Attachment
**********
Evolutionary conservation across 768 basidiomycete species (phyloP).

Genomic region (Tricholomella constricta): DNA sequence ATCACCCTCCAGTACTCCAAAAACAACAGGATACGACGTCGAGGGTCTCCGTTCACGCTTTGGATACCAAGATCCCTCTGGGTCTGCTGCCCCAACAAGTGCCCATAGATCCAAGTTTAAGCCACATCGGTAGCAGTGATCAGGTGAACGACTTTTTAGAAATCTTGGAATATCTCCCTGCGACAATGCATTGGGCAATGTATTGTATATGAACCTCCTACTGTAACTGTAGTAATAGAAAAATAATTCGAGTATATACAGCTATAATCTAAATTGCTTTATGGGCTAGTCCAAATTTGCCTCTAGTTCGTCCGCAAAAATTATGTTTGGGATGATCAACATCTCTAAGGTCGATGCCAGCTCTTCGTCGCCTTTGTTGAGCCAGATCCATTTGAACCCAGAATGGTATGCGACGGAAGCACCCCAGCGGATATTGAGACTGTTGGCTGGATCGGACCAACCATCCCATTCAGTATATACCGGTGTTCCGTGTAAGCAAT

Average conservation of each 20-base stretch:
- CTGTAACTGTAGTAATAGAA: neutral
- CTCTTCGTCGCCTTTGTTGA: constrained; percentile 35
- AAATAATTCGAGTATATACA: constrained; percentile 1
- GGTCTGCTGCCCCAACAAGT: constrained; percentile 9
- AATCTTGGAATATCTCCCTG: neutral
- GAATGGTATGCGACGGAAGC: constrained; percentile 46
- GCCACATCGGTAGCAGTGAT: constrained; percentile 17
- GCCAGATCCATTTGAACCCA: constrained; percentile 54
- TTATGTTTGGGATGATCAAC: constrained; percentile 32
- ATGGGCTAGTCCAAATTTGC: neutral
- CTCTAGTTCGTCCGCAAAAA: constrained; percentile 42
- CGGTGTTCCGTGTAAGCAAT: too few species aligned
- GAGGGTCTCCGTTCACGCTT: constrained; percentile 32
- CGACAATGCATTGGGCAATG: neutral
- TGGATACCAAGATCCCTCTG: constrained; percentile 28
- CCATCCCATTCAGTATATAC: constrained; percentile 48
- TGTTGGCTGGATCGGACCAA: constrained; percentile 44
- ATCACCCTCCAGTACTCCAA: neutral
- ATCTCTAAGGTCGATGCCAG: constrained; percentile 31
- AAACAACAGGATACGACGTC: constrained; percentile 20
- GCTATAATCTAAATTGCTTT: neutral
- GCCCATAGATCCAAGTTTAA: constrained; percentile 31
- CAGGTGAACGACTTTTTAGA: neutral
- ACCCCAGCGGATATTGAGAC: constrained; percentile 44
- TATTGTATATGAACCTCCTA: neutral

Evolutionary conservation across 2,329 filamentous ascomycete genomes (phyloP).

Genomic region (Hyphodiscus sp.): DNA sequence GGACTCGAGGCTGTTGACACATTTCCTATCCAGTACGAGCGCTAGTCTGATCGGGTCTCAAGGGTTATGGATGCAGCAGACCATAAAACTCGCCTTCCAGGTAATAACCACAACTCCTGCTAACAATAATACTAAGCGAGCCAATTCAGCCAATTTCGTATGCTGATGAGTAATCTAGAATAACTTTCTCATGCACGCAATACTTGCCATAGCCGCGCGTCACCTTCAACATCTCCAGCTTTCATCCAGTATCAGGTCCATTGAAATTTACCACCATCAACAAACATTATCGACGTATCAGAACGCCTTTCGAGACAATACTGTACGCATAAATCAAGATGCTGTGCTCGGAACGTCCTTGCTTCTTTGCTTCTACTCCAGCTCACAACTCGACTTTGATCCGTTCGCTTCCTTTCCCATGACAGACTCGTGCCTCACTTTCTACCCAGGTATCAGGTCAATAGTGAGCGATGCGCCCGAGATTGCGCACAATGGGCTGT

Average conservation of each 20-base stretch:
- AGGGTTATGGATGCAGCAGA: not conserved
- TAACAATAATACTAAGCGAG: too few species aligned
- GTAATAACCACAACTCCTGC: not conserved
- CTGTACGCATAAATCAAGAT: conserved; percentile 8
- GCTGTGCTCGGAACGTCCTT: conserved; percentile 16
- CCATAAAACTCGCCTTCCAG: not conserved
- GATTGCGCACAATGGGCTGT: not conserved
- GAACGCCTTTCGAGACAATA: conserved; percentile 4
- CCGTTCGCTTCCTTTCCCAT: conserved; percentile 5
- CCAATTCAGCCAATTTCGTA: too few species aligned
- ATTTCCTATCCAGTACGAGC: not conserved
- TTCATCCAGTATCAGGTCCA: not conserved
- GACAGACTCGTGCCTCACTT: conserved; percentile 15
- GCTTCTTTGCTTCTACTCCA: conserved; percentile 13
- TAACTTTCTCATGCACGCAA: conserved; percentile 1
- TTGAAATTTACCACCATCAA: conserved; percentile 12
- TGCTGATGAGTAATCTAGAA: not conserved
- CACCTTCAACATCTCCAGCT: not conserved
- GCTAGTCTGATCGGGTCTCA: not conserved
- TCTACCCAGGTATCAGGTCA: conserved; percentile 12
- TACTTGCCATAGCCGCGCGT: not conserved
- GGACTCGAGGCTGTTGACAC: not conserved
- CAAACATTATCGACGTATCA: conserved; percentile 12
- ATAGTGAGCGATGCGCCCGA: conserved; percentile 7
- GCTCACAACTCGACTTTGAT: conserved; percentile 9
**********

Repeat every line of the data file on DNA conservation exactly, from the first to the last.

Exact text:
Evolutionary conservation across 768 basidiomycete species (phyloP).

Genomic region (Tricholomella constricta): DNA sequence ATCACCCTCCAGTACTCCAAAAACAACAGGATACGACGTCGAGGGTCTCCGTTCACGCTTTGGATACCAAGATCCCTCTGGGTCTGCTGCCCCAACAAGTGCCCATAGATCCAAGTTTAAGCCACATCGGTAGCAGTGATCAGGTGAACGACTTTTTAGAAATCTTGGAATATCTCCCTGCGACAATGCATTGGGCAATGTATTGTATATGAACCTCCTACTGTAACTGTAGTAATAGAAAAATAATTCGAGTATATACAGCTATAATCTAAATTGCTTTATGGGCTAGTCCAAATTTGCCTCTAGTTCGTCCGCAAAAATTATGTTTGGGATGATCAACATCTCTAAGGTCGATGCCAGCTCTTCGTCGCCTTTGTTGAGCCAGATCCATTTGAACCCAGAATGGTATGCGACGGAAGCACCCCAGCGGATATTGAGACTGTTGGCTGGATCGGACCAACCATCCCATTCAGTATATACCGGTGTTCCGTGTAAGCAAT

Average conservation of each 20-base stretch:
- CTGTAACTGTAGTAATAGAA: neutral
- CTCTTCGTCGCCTTTGTTGA: constrained; percentile 35
- AAATAATTCGAGTATATACA: constrained; percentile 1
- GGTCTGCTGCCCCAACAAGT: constrained; percentile 9
- AATCTTGGAATATCTCCCTG: neutral
- GAATGGTATGCGACGGAAGC: constrained; percentile 46
- GCCACATCGGTAGCAGTGAT: constrained; percentile 17
- GCCAGATCCATTTGAACCCA: constrained; percentile 54
- TTATGTTTGGGATGATCAAC: constrained; percentile 32
- ATGGGCTAGTCCAAATTTGC: neutral
- CTCTAGTTCGTCCGCAAAAA: constrained; percentile 42
- CGGTGTTCCGTGTAAGCAAT: too few species aligned
- GAGGGTCTCCGTTCACGCTT: constrained; percentile 32
- CGACAATGCATTGGGCAATG: neutral
- TGGATACCAAGATCCCTCTG: constrained; percentile 28
- CCATCCCATTCAGTATATAC: constrained; percentile 48
- TGTTGGCTGGATCGGACCAA: constrained; percentile 44
- ATCACCCTCCAGTACTCCAA: neutral
- ATCTCTAAGGTCGATGCCAG: constrained; percentile 31
- AAACAACAGGATACGACGTC: constrained; percentile 20
- GCTATAATCTAAATTGCTTT: neutral
- GCCCATAGATCCAAGTTTAA: constrained; percentile 31
- CAGGTGAACGACTTTTTAGA: neutral
- ACCCCAGCGGATATTGAGAC: constrained; percentile 44
- TATTGTATATGAACCTCCTA: neutral

Evolutionary conservation across 2,329 filamentous ascomycete genomes (phyloP).

Genomic region (Hyphodiscus sp.): DNA sequence GGACTCGAGGCTGTTGACACATTTCCTATCCAGTACGAGCGCTAGTCTGATCGGGTCTCAAGGGTTATGGATGCAGCAGACCATAAAACTCGCCTTCCAGGTAATAACCACAACTCCTGCTAACAATAATACTAAGCGAGCCAATTCAGCCAATTTCGTATGCTGATGAGTAATCTAGAATAACTTTCTCATGCACGCAATACTTGCCATAGCCGCGCGTCACCTTCAACATCTCCAGCTTTCATCCAGTATCAGGTCCATTGAAATTTACCACCATCAACAAACATTATCGACGTATCAGAACGCCTTTCGAGACAATACTGTACGCATAAATCAAGATGCTGTGCTCGGAACGTCCTTGCTTCTTTGCTTCTACTCCAGCTCACAACTCGACTTTGATCCGTTCGCTTCCTTTCCCATGACAGACTCGTGCCTCACTTTCTACCCAGGTATCAGGTCAATAGTGAGCGATGCGCCCGAGATTGCGCACAATGGGCTGT

Average conservation of each 20-base stretch:
- AGGGTTATGGATGCAGCAGA: not conserved
- TAACAATAATACTAAGCGAG: too few species aligned
- GTAATAACCACAACTCCTGC: not conserved
- CTGTACGCATAAATCAAGAT: conserved; percentile 8
- GCTGTGCTCGGAACGTCCTT: conserved; percentile 16
- CCATAAAACTCGCCTTCCAG: not conserved
- GATTGCGCACAATGGGCTGT: not conserved
- GAACGCCTTTCGAGACAATA: conserved; percentile 4
- CCGTTCGCTTCCTTTCCCAT: conserved; percentile 5
- CCAATTCAGCCAATTTCGTA: too few species aligned
- ATTTCCTATCCAGTACGAGC: not conserved
- TTCATCCAGTATCAGGTCCA: not conserved
- GACAGACTCGTGCCTCACTT: conserved; percentile 15
- GCTTCTTTGCTTCTACTCCA: conserved; percentile 13
- TAACTTTCTCATGCACGCAA: conserved; percentile 1
- TTGAAATTTACCACCATCAA: conserved; percentile 12
- TGCTGATGAGTAATCTAGAA: not conserved
- CACCTTCAACATCTCCAGCT: not conserved
- GCTAGTCTGATCGGGTCTCA: not conserved
- TCTACCCAGGTATCAGGTCA: conserved; percentile 12
- TACTTGCCATAGCCGCGCGT: not conserved
- GGACTCGAGGCTGTTGACAC: not conserved
- CAAACATTATCGACGTATCA: conserved; percentile 12
- ATAGTGAGCGATGCGCCCGA: conserved; percentile 7
- GCTCACAACTCGACTTTGAT: conserved; percentile 9